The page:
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July / August 2003

Homeschoolers shine at competitions
Ready for the new school year
Farris given prize
The tide turns with the Stumbo decision

Signs of the turning tide

Timeline of the Stumbo case

The Stumbos' thoughts
Bush signs bill to protect families

Along the way

The National Center for Home Education
Freedom Watch

Watching school choice issues
From the heart
Across the states
Members only
Active Cases
About Campus
President's page

Beyond our expectations


Prayer & Praise

a contrario sensu (on the other hand)

HSLDA social services contact policy/A plethora of forms

HSLDA legal contacts for March/April 2003


Homeschoolers shine at national competitions

by Stephen McGarvey, Assistant Editor

Moderator Alex Trebeck congratulates homeschooler James Williams upon winning the 2003 National Geographic Bee. Williams was awarded a $25,000 college scholarship and a lifetime subscription to National Geographic magazine.

Once again, homeschoolers have shown the world how dedicated parents can achieve academic success with their children.

On May 22, 8th grader James Williams of Vancouver, Washington, became the second homeschooler in a row to place first in the National Geography Bee. James answered the question, "Goa, a state in southwestern India, was a possession of what country until 1961?" James's correct answer, "Portugal," netted him a $25,000 college scholarship and a lifetime subscription to National Geographic magazine.

On May 29, homeschooled 8th grader Evelyn Blacklock from Tuxedo Park, New York, placed second in the National Spelling Bee. The word that finally tripped her up? Gnathonic, which means sycophantic or fawning. Despite missing out on first place, Evelyn still took home a $6,000 cash prize.

"Success in these kinds of competitions is a logical extension of good academics," says Michael Smith, president of Home School Legal Defense Association. "The achievement of these homeschoolers shows that their parents have provided excellent academic instruction."

The impact of homeschooling in these academic competitions goes beyond just those students who win. Although homeschoolers make up approximately 2% of the United States school-age population, they made up 12% of the 251 spelling bee finalists and 5% of the 55 geography bee finalists. Three of the past seven spelling bee winners have been homeschooled. Last year's homeschooled winner of the geography bee was 10 years old, the youngest in that event's history.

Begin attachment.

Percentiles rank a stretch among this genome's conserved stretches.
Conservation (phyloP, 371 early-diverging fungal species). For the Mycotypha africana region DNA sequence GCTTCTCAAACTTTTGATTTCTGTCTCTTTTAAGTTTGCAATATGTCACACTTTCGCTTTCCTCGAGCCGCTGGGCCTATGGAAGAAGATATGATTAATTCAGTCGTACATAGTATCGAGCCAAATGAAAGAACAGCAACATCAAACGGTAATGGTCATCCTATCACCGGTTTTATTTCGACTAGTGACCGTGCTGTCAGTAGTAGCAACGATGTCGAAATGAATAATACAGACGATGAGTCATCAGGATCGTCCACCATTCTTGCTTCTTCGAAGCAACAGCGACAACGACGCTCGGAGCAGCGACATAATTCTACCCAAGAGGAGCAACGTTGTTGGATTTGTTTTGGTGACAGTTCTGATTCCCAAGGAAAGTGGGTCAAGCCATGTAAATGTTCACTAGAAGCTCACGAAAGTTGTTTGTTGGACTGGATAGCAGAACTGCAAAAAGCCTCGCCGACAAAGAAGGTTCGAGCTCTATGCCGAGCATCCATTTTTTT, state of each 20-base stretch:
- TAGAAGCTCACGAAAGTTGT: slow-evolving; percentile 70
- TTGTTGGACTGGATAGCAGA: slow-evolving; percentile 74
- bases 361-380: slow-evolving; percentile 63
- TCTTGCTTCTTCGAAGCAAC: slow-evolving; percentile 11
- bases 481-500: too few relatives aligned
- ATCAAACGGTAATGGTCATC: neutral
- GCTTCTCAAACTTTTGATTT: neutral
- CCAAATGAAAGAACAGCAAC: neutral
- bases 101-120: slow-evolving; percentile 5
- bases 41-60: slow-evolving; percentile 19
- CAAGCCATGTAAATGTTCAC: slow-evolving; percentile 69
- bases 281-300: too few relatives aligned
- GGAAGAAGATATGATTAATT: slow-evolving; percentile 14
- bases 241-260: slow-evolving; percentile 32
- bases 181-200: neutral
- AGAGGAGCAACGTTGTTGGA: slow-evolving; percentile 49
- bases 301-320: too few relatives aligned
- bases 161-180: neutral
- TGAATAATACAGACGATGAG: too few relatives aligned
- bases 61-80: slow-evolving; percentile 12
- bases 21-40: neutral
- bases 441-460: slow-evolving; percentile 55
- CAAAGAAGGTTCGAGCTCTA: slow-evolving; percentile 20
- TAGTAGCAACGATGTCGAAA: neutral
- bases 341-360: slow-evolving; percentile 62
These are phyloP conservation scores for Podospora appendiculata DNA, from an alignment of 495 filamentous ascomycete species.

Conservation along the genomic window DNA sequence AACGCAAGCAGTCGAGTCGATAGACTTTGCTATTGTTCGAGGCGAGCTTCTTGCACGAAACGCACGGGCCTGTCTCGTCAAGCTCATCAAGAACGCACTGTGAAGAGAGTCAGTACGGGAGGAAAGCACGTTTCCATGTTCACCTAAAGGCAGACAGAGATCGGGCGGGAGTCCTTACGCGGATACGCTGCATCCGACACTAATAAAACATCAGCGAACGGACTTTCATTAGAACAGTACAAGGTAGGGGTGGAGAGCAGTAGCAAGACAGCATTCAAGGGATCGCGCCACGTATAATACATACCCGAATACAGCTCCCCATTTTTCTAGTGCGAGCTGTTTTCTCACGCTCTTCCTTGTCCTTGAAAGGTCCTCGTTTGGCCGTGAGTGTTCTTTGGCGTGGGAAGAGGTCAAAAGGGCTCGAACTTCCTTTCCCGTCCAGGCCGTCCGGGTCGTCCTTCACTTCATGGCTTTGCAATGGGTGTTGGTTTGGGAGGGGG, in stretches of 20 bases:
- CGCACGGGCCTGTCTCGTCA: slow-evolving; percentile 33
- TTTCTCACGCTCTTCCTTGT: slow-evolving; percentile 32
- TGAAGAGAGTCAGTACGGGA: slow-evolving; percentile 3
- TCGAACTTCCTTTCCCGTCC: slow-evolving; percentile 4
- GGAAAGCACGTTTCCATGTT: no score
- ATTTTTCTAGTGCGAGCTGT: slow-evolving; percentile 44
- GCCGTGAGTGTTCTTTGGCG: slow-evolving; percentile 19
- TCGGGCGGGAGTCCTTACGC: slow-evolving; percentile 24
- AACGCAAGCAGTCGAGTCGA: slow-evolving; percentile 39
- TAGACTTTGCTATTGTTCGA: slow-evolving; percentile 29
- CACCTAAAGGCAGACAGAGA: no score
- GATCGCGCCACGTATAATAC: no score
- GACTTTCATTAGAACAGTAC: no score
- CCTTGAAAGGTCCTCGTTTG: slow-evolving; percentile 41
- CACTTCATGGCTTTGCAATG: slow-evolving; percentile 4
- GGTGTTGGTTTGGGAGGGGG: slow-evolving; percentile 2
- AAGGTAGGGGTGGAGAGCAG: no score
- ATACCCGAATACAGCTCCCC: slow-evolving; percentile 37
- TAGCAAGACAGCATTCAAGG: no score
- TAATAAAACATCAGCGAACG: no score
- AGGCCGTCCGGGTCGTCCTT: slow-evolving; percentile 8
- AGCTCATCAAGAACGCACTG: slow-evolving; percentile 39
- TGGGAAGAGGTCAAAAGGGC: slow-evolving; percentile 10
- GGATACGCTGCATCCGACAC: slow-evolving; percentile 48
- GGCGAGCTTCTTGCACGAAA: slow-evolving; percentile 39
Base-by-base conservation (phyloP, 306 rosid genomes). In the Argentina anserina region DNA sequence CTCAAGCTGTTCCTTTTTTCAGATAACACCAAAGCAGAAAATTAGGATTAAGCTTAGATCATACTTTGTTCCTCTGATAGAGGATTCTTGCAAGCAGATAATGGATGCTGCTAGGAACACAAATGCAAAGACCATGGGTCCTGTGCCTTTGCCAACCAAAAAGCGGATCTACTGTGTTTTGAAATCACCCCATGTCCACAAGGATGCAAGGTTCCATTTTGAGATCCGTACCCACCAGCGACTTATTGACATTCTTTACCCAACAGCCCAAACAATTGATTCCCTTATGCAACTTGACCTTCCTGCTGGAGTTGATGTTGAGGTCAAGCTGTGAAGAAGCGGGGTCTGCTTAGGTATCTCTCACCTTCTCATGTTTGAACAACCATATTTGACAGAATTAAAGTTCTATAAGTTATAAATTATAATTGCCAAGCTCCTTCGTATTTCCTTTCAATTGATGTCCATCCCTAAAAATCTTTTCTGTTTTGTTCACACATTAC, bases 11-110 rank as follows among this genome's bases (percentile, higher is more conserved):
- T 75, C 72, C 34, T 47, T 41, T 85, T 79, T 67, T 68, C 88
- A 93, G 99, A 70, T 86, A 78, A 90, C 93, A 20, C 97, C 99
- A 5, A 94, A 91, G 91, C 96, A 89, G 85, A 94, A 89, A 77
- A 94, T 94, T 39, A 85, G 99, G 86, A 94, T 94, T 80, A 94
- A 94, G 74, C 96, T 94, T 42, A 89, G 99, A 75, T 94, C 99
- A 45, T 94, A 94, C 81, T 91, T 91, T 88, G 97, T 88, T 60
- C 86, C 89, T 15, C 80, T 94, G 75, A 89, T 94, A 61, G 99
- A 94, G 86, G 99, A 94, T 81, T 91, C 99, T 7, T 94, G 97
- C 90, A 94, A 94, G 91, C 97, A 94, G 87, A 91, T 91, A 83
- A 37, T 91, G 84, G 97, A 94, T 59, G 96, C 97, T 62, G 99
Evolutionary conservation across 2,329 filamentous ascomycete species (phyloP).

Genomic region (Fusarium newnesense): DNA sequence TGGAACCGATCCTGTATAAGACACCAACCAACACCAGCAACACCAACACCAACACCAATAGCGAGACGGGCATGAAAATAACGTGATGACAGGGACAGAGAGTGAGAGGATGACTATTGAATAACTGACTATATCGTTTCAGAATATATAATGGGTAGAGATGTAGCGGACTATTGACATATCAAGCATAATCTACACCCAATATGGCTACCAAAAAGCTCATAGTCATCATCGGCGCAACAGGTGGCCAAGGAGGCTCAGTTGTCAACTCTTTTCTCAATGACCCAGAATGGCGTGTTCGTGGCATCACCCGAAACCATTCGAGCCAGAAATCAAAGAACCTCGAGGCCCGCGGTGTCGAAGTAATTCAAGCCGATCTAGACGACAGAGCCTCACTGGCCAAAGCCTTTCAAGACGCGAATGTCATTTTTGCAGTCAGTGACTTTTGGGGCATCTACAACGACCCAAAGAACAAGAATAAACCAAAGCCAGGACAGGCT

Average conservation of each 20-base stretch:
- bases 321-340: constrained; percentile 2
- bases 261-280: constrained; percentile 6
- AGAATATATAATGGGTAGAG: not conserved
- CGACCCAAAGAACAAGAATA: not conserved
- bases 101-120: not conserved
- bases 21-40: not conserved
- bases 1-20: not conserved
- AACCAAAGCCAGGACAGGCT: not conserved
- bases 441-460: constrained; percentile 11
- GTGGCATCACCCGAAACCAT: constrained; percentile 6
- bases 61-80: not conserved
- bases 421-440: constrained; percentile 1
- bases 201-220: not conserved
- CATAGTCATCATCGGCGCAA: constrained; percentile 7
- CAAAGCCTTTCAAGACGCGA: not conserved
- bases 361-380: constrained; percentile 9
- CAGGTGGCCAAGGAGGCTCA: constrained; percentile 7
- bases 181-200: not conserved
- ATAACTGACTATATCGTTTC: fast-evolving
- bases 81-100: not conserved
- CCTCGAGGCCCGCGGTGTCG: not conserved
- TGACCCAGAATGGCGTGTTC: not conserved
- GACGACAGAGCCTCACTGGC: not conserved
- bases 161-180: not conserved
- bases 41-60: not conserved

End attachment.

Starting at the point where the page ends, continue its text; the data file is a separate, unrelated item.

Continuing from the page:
And while wins at the national spelling and geography bees are perhaps the most visible homeschool accomplishments, they are by no means the only ones in recent months:

>>Three homeschooled students were among the 20 honored as members of the All-USA Community and Junior College Academic First Team. They received trophies and $2,500 cash awards from USA TODAY in Dallas at the national convention of the American Association of Community Colleges.
>>Seven out of the 54 finalists were homeschoolers in the American Legion's National High School Oratorical Contest, an annual competition to test high school students' knowledge of the Constitution. A homeschooler came in second place.
>>Eighteen young entrepreneurs, one of whom was homeschooled, were honored at National Foundation for Teaching Entrepreneurship's (NFTE) Tenth Annual Salute to the Entrepreneurial Spirit Awards Dinner in New York City. All the students were graduates of NFTE, an international nonprofit organization that teaches entrepreneurship to young people so they can become economically productive members of society.
>>Three U.S. teenagers won the gold medal in the National Geographic World Championship. One of them was homeschooled.

The high percentage of homeschoolers in national competitions has garnered complaints from homeschool critics. Some feel homeschoolers have an unfair advantage over traditionally schooled students since they do not have to follow a public school schedule. One recent article even suggested that these winners come from families who homeschool for the sole purpose of winning contests.

"No parent I'm aware of homeschools just to win academic competitions," says Mr. Smith.

Parnell McCarter, father of last year's geography bee winner Calvin McCarter, agrees. "I think people feel that homeschoolers can sit at home 10 hours a day studying one subject to prepare for these kinds of competitions," Mr. McCarter told WORLD magazine. "Nothing could be further from the truth."

Homeschooling is not a magic ticket to academic contest victory, according to Mike Smith. Yet homeschooling does allow extra flexibility for children to pursue their interests.

"Parents create their homeschool program to adapt to their child's strengths, weaknesses and interests. To compete on the national level, the child must have an intense amount of personal motivation, whatever kind of school that child attends," says Mr. Smith.